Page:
Copper is a key material for generation of renewable energy - the generator in a 5MW wind turbine needs 3.4 tonnes of copper to convert the energy of the wind to electricity (source).
The land-based wind “farms” examined in the study require between 5,600 and 14,900 pounds of copper per megawatt (lb/MW). Based on British experience, it appears that offshore wind farms may average as much as 21,076 lb/MW installed, including the submarine transmission cables to the onshore grid (source).
Copper is present in all the components of the wind turbine energy production chain, including there generator, the transformer, the rotor and the cables (a wind turbine of 1 MW requires 3.9 tonnes of copper according to the Leonardo ENERGY platform) (source).
Vestas V90-3.0 MW onshore wind turbine is selected as the subject of study because it is one of the mainstream large wind turbines with installations in various regions. The generator weight is given to be 8.5 tons. It is assumed to be composed of 35% copper and 65% steel. The gear system (called as well gearbox) has a total weight of 23 tons. It is assumed to be composed of 98% steel, 1% copper and 1% aluminum. The frame, machinery and shell unit has a given weight of 37 tons. It is assumed to be composed of 85% steel, 8% aluminum, 4% copper and 3% Glass Reinforced Plastic (source).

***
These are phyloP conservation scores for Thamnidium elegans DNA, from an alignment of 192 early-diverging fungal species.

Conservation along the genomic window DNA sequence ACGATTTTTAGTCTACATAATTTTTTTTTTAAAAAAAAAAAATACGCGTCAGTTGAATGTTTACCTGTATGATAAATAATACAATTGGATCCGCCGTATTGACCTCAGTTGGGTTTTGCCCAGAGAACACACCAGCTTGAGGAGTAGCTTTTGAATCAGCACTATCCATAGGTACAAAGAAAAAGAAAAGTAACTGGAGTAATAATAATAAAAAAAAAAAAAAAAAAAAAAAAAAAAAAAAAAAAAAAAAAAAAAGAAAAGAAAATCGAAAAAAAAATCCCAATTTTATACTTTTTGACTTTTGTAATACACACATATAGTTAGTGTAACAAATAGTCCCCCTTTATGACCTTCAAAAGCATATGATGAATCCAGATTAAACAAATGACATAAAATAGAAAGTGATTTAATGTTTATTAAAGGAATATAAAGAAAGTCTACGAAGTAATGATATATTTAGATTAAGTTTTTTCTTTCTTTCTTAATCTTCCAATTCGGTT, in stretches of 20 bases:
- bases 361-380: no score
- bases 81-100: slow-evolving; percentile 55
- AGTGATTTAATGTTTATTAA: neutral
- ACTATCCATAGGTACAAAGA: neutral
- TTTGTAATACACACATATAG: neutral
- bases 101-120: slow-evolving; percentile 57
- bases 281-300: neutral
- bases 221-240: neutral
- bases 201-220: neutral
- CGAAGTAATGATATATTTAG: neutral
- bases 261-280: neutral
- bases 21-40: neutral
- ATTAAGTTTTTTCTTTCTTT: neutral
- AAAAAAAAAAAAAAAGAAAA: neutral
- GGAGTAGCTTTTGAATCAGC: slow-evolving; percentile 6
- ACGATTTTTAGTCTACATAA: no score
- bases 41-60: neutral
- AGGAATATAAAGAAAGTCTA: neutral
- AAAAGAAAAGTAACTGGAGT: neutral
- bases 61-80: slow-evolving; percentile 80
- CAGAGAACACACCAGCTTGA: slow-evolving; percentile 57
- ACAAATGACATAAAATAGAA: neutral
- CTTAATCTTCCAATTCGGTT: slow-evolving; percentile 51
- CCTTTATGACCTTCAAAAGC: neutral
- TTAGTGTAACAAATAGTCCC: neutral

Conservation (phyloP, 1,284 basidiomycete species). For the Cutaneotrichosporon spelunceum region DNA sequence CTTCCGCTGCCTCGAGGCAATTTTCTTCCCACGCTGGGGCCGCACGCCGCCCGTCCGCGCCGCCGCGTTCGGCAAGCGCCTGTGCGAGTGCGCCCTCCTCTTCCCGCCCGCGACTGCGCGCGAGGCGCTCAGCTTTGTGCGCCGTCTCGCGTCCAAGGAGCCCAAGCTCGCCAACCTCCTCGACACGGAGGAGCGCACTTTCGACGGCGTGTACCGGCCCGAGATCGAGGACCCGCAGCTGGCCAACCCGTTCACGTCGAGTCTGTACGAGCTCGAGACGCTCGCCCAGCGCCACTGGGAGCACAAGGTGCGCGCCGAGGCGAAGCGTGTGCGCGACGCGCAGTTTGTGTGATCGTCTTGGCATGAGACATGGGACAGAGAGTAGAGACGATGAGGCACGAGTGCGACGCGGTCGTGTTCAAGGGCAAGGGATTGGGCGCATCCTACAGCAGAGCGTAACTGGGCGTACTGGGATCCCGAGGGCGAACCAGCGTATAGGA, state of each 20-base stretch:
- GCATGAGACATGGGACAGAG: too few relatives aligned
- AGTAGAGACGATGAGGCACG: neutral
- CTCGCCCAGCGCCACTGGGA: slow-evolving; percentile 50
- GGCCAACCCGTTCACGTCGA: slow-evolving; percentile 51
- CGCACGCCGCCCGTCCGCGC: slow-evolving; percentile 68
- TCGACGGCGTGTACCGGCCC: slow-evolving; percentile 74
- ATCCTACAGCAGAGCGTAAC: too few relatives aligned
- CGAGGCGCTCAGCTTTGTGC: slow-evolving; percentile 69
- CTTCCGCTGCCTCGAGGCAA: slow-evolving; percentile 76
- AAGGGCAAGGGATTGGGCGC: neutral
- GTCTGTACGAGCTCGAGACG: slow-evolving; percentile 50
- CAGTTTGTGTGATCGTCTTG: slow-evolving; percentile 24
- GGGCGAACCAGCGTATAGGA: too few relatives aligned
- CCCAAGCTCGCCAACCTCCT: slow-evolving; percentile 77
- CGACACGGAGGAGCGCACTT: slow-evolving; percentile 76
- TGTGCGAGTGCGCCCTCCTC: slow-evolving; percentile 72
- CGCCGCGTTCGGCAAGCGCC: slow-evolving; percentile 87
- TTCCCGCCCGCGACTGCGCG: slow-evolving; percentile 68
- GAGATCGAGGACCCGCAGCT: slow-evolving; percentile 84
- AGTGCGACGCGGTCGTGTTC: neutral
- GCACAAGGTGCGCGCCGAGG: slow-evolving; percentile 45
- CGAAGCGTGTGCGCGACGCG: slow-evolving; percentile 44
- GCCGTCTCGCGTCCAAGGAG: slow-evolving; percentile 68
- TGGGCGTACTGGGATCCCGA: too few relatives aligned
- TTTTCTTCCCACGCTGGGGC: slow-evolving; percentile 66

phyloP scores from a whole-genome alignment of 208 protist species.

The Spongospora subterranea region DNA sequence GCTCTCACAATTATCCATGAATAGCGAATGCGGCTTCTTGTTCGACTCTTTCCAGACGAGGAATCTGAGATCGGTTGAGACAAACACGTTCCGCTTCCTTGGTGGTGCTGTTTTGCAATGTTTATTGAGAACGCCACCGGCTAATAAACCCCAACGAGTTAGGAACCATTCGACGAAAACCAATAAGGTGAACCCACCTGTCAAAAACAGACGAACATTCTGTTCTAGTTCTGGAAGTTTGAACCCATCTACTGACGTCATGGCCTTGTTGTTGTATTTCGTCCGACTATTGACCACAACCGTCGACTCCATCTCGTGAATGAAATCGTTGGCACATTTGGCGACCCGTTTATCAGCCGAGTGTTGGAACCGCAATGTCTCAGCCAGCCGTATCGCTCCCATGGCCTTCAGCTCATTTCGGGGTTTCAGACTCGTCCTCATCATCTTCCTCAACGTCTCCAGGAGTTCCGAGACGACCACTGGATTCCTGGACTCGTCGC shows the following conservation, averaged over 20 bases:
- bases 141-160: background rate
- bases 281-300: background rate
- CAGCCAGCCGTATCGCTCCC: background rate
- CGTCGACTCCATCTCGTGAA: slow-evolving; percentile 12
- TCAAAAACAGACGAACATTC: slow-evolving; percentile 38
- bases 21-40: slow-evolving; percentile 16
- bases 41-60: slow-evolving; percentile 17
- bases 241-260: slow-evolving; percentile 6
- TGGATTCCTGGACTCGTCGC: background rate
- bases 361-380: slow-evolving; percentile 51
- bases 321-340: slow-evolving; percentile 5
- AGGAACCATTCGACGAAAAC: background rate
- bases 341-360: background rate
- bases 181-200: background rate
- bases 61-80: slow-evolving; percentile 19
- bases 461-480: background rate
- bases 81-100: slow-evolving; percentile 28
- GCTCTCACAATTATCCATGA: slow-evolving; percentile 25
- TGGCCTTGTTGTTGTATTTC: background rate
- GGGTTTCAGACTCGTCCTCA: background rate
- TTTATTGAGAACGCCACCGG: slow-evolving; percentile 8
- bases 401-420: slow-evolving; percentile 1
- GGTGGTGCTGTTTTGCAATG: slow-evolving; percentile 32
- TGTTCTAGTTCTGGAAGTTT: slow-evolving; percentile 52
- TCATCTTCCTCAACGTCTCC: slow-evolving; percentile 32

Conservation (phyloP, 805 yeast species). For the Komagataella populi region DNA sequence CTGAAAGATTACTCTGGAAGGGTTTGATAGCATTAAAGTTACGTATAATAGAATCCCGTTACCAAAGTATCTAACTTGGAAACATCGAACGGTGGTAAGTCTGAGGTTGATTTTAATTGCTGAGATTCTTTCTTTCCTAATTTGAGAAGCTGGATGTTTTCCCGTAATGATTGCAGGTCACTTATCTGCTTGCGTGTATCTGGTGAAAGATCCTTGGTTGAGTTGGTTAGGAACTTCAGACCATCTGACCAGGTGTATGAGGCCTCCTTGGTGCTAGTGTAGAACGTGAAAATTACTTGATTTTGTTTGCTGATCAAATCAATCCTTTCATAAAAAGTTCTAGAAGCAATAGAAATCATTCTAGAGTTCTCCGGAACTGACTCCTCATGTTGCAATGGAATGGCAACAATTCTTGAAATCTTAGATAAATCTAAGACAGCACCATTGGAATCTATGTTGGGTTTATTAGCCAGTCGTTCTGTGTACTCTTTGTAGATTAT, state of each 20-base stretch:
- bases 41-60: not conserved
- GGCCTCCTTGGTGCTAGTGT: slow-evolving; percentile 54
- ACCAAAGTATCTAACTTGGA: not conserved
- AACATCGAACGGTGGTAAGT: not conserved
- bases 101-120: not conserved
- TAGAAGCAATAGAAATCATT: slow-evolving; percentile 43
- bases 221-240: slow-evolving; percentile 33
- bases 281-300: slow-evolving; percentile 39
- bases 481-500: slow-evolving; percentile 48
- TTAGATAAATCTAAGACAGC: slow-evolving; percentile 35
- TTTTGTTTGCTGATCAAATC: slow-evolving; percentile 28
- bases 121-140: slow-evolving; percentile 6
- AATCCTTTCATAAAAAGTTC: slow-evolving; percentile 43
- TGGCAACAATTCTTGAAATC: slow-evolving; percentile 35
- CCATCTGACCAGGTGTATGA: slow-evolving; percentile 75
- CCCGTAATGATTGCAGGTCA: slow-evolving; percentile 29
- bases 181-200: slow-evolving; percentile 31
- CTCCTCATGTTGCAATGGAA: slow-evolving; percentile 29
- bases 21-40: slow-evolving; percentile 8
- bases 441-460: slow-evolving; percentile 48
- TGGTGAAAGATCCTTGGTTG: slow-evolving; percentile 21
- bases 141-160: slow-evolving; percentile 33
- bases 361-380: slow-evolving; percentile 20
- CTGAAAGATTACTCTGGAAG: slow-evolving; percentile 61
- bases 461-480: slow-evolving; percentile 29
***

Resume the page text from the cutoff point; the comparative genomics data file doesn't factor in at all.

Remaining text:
Infrastructure projects in emerging economies and demand from top global copper consumer China also will continue to fuel usage, according to Langner. A windmill contains about 8 metric tons of copper, with a further 5 to 8 tons needed for power connections, he said (source).
Current generation (a representative current-generation onshore wind turbine is capable of generating 1.5 MW of electricity using conventional technology that includes a three-blade rotor, steel tower, three-stage gearbox, and a wound-rotor type generator): 2'500 kg Cu per MW. Next generation (a representative next-generation wind turbine is capable of generating 3 MW of electricity and could use more composite materials in the rotor blades, steel-concrete towers, and a mixed generator technology assuming 80 percent double-fed induction generator technology and 20 percent permanent magnet technology. The latter could use rare-earth elements): 3'000 kg Cu per MW (source).Summary of copper use (in tonnes of Cu per MW) estimates in onshore wind turbines:
0.68 (Copper Development Association) ??
2.54 (BBF Associates for Copper Development, low estimate)
2.50 (USGS current generation)
3.00 (USGS next generation)
3.90 (Leonardo Energy Platform for European Copper Institute)
4.69 (School of Architecture and Built Environment)
5.64 (University of Exeter onshore)
6.76 (BBF Associates for Copper Development, lhigh estimate)
9.58 (University of Exeter offshore)
The first data point is probably erroneous (3.40 tonnes Cu per 5 MW = 0.68 tonnes of Cu per MW), but it appears accordingly on the website of the Copper Development Association.